“Spitsbergen, probably, can be called the Place of the Future,” he wrote on Facebook. “In a place where there are no borders there is no division on nationality, but at the same time every nation, preserving their culture, acquires something from their neighbors.”

But while there seems to be few, if any, Svalbard residents openly expressing support of Russia’s invasion, there is some debate about how those oppose should react.

Vitalii Shutko, a Ukrainian working at a guest lodge in Longyearbyen, proposed a boycott of tourism activities in Svalbard’s Russian settlements, arguing it’s wrong for Trust Arktikugol – and thus the Russian state – to benefit from such income.

“When peaceful people die in Ukraine and Russian military forces destroy our cities, it is unethical and not right to support the economy of a Russian government corporation,” he wrote on a Longyearbyen communal Facebook page. “We consider it not right to bring tourists to the Russian settlements…at a minimum until the war acts on the Ukrainian territory has ended.”

That generated significant pushback, including from Svalbardposten Editor Børre Haugli who wrote an editorial stating a boycott “goes against everything that has been built up by relations between people in Svalbard.”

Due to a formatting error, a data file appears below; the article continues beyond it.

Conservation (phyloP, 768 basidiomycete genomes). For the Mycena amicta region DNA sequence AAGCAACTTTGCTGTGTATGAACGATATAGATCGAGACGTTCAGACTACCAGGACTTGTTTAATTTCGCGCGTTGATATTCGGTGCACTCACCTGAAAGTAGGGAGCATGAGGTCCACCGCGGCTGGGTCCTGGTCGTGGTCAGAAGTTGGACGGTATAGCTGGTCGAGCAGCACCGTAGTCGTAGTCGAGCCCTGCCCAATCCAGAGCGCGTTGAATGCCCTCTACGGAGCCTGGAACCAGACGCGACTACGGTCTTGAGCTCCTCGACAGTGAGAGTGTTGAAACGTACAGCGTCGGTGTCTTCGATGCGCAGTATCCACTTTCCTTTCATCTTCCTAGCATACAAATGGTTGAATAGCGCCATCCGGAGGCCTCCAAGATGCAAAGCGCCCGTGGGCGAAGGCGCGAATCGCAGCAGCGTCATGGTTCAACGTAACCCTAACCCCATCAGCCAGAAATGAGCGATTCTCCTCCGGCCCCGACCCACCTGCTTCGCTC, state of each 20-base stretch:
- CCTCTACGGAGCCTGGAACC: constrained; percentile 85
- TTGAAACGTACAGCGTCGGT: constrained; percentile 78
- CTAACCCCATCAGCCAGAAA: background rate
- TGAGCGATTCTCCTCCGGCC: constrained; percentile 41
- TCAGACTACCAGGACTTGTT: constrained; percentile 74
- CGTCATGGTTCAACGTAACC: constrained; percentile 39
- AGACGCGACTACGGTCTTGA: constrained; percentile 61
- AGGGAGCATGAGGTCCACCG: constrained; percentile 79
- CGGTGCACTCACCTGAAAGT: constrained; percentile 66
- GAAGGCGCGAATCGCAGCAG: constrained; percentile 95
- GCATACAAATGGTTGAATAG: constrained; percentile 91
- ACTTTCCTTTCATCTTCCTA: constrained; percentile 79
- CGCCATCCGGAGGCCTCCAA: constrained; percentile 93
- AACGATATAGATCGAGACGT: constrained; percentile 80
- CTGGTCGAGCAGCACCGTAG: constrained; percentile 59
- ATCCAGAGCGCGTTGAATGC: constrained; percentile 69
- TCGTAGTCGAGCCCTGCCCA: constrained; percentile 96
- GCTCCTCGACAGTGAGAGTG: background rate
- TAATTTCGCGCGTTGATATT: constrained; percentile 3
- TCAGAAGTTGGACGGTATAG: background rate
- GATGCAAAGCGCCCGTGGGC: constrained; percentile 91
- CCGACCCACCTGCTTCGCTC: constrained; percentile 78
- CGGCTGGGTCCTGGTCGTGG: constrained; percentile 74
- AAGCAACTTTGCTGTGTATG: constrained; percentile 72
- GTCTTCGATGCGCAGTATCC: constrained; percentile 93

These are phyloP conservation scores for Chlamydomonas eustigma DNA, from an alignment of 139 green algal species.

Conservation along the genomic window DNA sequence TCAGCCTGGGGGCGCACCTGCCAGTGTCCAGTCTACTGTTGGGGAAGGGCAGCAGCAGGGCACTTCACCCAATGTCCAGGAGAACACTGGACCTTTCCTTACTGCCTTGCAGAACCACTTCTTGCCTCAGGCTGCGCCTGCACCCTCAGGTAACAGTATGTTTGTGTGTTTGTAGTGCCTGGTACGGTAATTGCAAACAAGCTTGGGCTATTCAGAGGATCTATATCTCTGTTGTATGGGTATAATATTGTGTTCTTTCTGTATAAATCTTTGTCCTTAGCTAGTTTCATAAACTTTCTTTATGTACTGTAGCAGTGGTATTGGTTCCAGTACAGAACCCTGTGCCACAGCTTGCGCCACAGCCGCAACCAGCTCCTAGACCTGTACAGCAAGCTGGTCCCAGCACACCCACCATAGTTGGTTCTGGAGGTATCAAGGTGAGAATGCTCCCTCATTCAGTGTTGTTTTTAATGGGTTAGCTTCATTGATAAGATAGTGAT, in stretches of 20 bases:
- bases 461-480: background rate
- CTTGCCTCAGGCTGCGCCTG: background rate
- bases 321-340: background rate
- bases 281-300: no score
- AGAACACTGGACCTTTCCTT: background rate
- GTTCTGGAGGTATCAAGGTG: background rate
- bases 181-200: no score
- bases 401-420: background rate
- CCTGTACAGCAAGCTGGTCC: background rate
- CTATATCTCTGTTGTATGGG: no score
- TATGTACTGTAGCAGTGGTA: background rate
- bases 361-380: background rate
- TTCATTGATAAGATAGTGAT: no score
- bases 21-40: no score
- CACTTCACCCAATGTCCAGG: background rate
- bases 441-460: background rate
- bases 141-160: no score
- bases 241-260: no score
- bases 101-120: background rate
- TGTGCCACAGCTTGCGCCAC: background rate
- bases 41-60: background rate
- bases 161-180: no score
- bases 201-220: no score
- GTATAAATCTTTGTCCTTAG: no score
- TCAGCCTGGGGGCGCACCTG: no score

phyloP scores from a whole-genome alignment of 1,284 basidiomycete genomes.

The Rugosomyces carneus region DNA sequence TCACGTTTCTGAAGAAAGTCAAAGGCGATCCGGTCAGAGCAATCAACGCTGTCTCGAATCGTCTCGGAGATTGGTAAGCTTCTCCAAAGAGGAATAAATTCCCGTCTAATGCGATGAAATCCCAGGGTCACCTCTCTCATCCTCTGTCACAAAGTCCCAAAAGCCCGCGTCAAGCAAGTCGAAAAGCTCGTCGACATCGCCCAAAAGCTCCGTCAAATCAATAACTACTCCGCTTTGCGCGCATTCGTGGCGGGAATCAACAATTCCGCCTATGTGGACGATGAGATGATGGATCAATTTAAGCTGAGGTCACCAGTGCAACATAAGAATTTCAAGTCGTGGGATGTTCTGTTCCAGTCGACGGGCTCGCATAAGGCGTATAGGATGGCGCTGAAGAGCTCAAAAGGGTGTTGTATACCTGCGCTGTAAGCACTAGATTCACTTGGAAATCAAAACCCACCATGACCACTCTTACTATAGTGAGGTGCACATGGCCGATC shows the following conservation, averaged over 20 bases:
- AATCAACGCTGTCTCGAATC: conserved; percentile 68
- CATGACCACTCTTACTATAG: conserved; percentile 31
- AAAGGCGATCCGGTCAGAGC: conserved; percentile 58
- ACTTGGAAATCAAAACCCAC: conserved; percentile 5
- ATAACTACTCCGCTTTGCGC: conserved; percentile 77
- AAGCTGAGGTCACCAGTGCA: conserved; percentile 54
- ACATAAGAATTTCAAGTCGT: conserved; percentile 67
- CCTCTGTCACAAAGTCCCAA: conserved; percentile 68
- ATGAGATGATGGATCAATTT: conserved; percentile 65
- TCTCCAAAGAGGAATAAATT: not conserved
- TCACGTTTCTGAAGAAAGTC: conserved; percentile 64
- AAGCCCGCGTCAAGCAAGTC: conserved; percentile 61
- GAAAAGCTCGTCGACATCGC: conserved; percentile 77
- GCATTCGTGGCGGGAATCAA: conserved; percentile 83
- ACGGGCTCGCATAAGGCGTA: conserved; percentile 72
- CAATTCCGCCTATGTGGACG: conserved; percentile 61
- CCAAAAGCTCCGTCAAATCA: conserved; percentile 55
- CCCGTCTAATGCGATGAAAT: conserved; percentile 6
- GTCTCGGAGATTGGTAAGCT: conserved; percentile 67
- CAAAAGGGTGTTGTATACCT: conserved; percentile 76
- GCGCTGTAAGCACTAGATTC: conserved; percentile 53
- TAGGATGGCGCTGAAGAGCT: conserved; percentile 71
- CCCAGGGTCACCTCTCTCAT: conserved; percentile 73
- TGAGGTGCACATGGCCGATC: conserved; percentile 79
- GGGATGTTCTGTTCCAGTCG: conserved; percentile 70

“Without Barentsburg and Pyramiden we take away some of the biggest attractions for tourism here, and we take away the opportunity to look into history and how life today is in Russia,” he wrote. “Everyone who lives here is part of the community in Svalbard, it does not matter where you live on the island. The good relations between Longyearbyen and Barentsburg must be there regardless of whether the Russian political regime sets Ukraine on fire. It’s not their war.”

About Post Author

Mark Sabbatini

I'm a professional transient living on a tiny Norwegian island next door to the North Pole, where once a week (or thereabouts) I pollute our extreme and pristine environment with paper fishwrappers decorated with seemingly random letters that would cause a thousand monkeys with a thousand typewriters to die of humiliation. Such is the wisdom one acquires after more than 25 years in the world's second-least-respected occupation, much of it roaming the seven continents in search of jazz, unrecognizable street food and escorts I f****d with by insisting they give me the platonic tours of their cities promised in their ads. But it turns out this tiny group of islands known as Svalbard is my True Love and, generous contributions from you willing, I'll keep littering until they dig my body out when my climate-change-deformed apartment collapses or they exile my penniless ass because I'm not even worthy of washing your dirty dishes.